The Door of No Return by Kwame Alexander Multiple Choice Questions

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250 Questions

What did the river Offin carry on its shoulders at the first breath of the boy?

Where does the river Offin flow into?

What did the foreigners disguised as friends pretend to be?

What did the river Offin hold the boy like?

What leads to a confrontation between the protagonist's cousin and the protagonist?

What does Mr. Phillip emphasize to the protagonist and his classmates?

What does Mr. Phillip encourage the protagonist to focus on?

Where does the protagonist find solace and engage in diving and swimming?

What does the protagonist contemplate while at the secluded spot by the river?

What does the protagonist recall about a near-death experience?

What is the nature of the protagonist's relationship with his cousin?

Who does the protagonist rush to meet at the river?

What does the protagonist receive from Mr. Phillip at the river?

What does the protagonist and his cousin's physical battle result in?

What does the protagonist find in the serene, clear waters of the secluded spot?

What does Mr. Phillip emphasize as crucial for the protagonist's future?

What is the central symbol of the river in the story?

What traditional game is Kofi's older brother, Kwasi, unbeatable at?

Where does Kofi's father spend his days while away mining?

What does the river symbolize in the story?

What themes are highlighted in the narrative?

What do Kofi's conversations with Ebo and Kwasi provide insight into?

What is the protagonist's name in the story?

Who encourages Kofi to express his feelings for Ama?

What kind of location does Kofi consider the river to be for him?

Where is the story set?

What does the narrative reflect?

What do the protagonist's interactions with family members provide a glimpse into?

What event leads to physical violence in the story?

What is the purpose of the Bambara Treaty?

What does the protagonist receive from their mother for a festival?

What leads to the protagonist being caned by Mr. Goodluck Phillip?

What is part of the Kings Festival at Bayere?

What does the cousin boast about during the dispute?

What is the purpose of the festival's activities?

What is recounted during the festival, leading to the Bambara Treaty?

What language does the protagonist get scolded for speaking?

What does Ama respond with during the dispute?

What leads to the annual Kings Festival at Bayere?

What is the purpose of the dispute between the protagonist's cousin and Ama?

What is the name of the village storyteller in the text?

What is the name of Kofi's friend who works as a house girl after her parents' death?

What is the name of Kofi's teacher who enforces English language and culture?

What activity is Kofi punished with for speaking Twi?

Who leads a group of youngsters in search of gold specks after heavy rainfall?

What does Ama use to care for Kofi's injuries?

What is the primary theme of the story?

What language does Kofi's teacher enforce on the students?

What does Kofi's friend, Ebo, lead a group of youngsters in search of after heavy rainfall?

What does Kofi secretly enjoy while staying after school for punishment?

What does the protagonist, Kofi, face challenges with in school?

What does the story highlight about Kofi and Ama's relationship?

What does the festival's activities include?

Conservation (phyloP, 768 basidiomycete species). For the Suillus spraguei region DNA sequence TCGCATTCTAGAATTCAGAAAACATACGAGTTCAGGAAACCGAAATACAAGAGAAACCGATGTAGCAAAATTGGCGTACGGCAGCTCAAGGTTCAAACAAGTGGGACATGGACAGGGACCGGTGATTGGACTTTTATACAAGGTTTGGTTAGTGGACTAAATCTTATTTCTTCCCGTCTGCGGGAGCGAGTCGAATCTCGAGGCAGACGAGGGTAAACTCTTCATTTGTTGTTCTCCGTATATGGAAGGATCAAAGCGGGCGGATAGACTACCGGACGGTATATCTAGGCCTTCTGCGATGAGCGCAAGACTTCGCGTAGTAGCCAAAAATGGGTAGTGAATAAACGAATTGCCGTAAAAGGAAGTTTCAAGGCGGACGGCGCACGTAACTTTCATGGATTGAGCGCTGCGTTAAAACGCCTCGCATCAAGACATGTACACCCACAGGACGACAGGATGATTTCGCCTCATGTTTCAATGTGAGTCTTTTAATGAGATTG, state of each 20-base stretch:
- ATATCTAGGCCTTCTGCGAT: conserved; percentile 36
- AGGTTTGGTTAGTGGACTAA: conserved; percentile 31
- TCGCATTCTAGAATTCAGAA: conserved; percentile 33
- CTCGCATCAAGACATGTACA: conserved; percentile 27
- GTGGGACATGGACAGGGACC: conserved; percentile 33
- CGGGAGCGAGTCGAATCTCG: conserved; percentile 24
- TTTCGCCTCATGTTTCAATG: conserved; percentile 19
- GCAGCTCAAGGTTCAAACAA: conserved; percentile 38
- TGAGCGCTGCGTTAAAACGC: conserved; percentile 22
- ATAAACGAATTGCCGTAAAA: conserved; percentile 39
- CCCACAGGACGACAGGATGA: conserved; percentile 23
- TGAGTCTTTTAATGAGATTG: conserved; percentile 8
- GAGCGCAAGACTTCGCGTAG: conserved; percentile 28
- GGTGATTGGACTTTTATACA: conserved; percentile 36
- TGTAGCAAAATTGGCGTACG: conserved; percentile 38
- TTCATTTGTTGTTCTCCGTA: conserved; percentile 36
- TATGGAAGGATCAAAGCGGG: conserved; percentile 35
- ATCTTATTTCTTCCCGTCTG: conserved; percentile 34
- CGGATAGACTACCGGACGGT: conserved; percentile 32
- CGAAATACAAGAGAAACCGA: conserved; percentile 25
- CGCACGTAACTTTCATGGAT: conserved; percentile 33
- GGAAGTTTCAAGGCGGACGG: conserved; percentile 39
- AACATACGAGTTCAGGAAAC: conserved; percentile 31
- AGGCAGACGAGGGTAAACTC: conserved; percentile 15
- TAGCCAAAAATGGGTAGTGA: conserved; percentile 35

What does the masked dancer from Upper perform at the festival?

What do the women fighters do during the matches at the festival?

What do the spectators do when the spider-like routine is performed?

What is the primary consequence of Kwasi's victory in the wrestling contest?

What is the Council of Elders' decision regarding Kwasi's involvement in Yaw's death?

What is the initial reaction of Lower Kwanta to the Council's decision?

What is the atmosphere in the village following the Council's decision?

What event does Kwasi miss due to a stomachache?

What is the nature of the school environment in the village?

What leads to concerns about facing a heartless giant named Bonsu in the wrestling tournament?

What is the prize for the winner of the final wrestling match?

What does the narrator's brother teach a lesson about through a game of Oware?

What ultimately renders Bonsu unable to walk and forces Lower to replace him in the tournament?

Who surprises everyone with agility and eventually defeats Kwasi in the final wrestling match?

What does the story primarily highlight about the narrator's brother, Kwasi?

What does the wrestling tournament emphasize?

What does Bonsu display in the tournament?

What does the narrator's brother draw inspiration from when facing the giant, Bonsu?

What is the theme highlighted in the story?

What does the narrator's brother ultimately demonstrate through the wrestling tournament?

What does Kwasi showcase in the final battle against Prince Yaw Boateng?

What is the reward for winning the women’s wrestling match?

What are people's first names based on in the village?

What challenge does Kofi's cousin taunt him with?

What makes Bonsu a favorite in the wrestling contest?

What does Ebo encourage Kofi to do?

What is the primary feature of the wrestling contest?

What do people have in addition to their first names based on the day they were born?

What does Kofi nervously offer to a girl while trying to talk to her?

What is the nature of the wrestling match between the women?

What does Ebo challenge Kofi to?

What does the text primarily depict?

What does Ama try to encourage Kofi to do?

What is the protagonist's reason for challenging Little Kofi to a swimming contest?

What do the boys do after being discovered by Ama while spying on the girls by the river?

What cultural practice does Ama share with the protagonist and Ebo?

What does Ama express concern about regarding the protagonist's brother?

What do the boys do after catching a fish in the river?